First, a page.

Eye trauma secondary to falls in older adults increasing

Eye trauma secondary to falls in older adults increasing
(HealthDay)—Eye trauma as a secondary admission diagnosis is increasing, largely because of an increased incidence of falls in older individuals, according to a study published online Oct. 4 in JAMA Ophthalmology.

Mustafa Iftikhar, M.D., from the Johns Hopkins University School of Medicine in Baltimore, and colleagues used data from the National Inpatient Sample to determine changes in the incidence, characteristics, and causes of primary and secondary inpatient eye admissions from 2001 through 2014.

The researchers found an estimated 939,608 inpatient admissions (59.3 percent male; overall mean age, 49.4 years) in the United States because of eye trauma diagnoses, with 82.9 percent of these being a secondary . The incidence of primary eye trauma decreased from 3.9 to 3 per 100,000 population, while the incidence of eye trauma as a secondary admitting diagnosis increased from 14.5 to 19 per 100,000 population. This increase in secondary diagnoses was largely attributed to an increasing number of falls in individuals older than 65 years. Primary trauma was more common in children (adjusted odds ratio [aOR], 2.21) and adolescents (aOR, 1.25) versus adults. Patients with a primary eye trauma diagnosis were more likely to have a stay of less than three days, more likely to have costs in the lowest quartile, and less likely to die.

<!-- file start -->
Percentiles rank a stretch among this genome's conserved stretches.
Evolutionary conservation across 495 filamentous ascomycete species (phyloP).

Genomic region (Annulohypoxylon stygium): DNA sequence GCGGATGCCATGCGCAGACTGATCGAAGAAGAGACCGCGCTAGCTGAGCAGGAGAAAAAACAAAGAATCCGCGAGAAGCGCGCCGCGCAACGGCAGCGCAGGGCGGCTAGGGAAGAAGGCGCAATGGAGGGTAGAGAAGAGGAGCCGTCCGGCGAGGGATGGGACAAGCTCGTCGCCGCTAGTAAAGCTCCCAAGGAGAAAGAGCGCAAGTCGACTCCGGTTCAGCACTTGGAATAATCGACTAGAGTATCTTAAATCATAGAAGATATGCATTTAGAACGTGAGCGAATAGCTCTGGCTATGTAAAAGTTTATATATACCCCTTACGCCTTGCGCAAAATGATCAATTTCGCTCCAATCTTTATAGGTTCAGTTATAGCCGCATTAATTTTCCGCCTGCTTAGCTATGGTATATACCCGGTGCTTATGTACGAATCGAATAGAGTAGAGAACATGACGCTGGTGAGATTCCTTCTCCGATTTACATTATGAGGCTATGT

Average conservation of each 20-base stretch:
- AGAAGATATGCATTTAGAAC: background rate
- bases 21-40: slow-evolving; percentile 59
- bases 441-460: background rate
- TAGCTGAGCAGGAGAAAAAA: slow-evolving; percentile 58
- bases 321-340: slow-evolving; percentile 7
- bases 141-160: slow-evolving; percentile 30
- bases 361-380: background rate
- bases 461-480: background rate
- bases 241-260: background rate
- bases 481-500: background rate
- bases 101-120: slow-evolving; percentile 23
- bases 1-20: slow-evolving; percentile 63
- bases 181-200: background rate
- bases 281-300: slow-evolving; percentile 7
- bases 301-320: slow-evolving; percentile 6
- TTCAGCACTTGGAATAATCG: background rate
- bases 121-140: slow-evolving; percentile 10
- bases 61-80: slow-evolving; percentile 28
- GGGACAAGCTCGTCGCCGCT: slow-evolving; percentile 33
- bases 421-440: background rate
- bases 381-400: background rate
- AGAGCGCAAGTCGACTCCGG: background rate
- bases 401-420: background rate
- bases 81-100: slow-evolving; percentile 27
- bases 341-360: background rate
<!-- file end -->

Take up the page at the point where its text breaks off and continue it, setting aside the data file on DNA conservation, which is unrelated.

"In light of these findings, it is important to increase awareness and develop prevention strategies to limit eye trauma," the authors write.


Explore further

Head, neck imaging uncommon in patients with palate trauma

More information: Abstract/Full Text (subscription or payment may be required)
Editorial (subscription or payment may be required)

Copyright © 2018 HealthDay. All rights reserved.

Citation: Eye trauma secondary to falls in older adults increasing (2018, October 15) retrieved 19 January 2019 from https://medicalxpress.com/news/2018-10-eye-trauma-secondary-falls-older.html
This document is subject to copyright. Apart from any fair dealing for the purpose of private study or research, no part may be reproduced without the written permission. The content is provided for information purposes only.
 shares

Feedback to editors

User comments

Please sign in to add a comment. Registration is free, and takes less than a minute. Read more